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Redwing in Olympia, Washington

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  • ROPOUCHER@aol.com
    Although a bit far afield of CalBirds normal approved topics, this is possibly of great interest to some: Apparent first west coast record. Reports on this
    Message 1 of 1 , Dec 24, 2004
      Although a bit far afield of CalBirds' normal approved topics, this is
      possibly of great interest to some: Apparent first west coast record. Reports on
      this bird are coming in continuously at Tweeters (google it), the
      Calbird of Washington State.

      Subject: Redwing at Olympia today 12-23
      From: "Ruth Sullivan" <godwit AT worldnet.att.net>
      Date: Thu, 23 Dec 2004 20:14:02 -0800

      Hello Tweets,



      Today the Redwing was again well observed at Olympia by many,many birders

      beginning at 10am near 4th Ave. until at least 3:15pm,where we last observed

      the bird along Cushing Street,which connects between 4th Ave. and Harrison
      Ave.

      The bird was first located by an Enumclaw birder with his son,then by way of

      FRS radios other birders quickly fled to the location,as we all stood with
      our

      spotting scopes watching the bird in a willow tee along 4th Ave.. The bird
      was

      very visible at times in a somewhat limited area between Decatur and Cushing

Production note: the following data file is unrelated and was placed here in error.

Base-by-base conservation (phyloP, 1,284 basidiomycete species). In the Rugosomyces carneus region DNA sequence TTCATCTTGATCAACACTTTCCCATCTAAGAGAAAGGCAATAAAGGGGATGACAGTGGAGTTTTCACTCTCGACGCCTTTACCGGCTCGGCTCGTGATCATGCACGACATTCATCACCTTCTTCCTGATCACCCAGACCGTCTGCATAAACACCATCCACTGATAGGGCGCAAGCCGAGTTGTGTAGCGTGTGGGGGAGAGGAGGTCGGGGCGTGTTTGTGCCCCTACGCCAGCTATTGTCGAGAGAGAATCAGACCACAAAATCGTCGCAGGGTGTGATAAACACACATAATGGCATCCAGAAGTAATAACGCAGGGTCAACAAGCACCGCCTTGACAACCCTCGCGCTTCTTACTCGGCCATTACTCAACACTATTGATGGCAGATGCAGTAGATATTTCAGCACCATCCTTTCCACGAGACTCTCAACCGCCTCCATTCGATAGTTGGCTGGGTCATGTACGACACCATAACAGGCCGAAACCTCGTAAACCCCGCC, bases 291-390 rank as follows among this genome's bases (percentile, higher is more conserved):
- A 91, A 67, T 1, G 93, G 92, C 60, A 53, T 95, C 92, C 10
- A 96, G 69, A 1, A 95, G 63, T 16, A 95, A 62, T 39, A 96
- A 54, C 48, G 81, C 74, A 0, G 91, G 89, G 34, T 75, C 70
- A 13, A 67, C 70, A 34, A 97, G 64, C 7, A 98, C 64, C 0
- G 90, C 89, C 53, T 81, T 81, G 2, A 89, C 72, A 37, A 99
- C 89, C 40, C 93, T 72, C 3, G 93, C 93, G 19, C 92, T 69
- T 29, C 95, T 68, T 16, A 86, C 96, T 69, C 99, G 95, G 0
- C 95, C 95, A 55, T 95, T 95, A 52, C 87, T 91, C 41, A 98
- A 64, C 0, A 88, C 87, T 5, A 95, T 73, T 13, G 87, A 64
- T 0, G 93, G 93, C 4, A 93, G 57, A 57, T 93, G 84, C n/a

Streets and along 4th Ave.,but was most readily observed at a residence at
      the

      south corner of Decatur Street and 4th Ave.,then along Cushing Street and an

      associating alley immediately east of that street. The largest crowds of

      birders were noted just before 10am,then when the bird was first located for

      the day we all raced to the location along 4th Ave.,where the bird was observ
      ed

      perched in a willow tree for approximately 15 minutes until it flew down into
      a

      nearby backyard from that same location. By this time everyone that had

      previously been walking the side streets,etc beginning shortly after 8am had

      seen the bird,but several of us remained watching the bird through the

      afternoon. When the bird was in Holly trees it seemed quite difficult to

      locate,as it often concealed itself deeper in the tree than the Am.Robins,but

      with enough keen eyes the bird was located.




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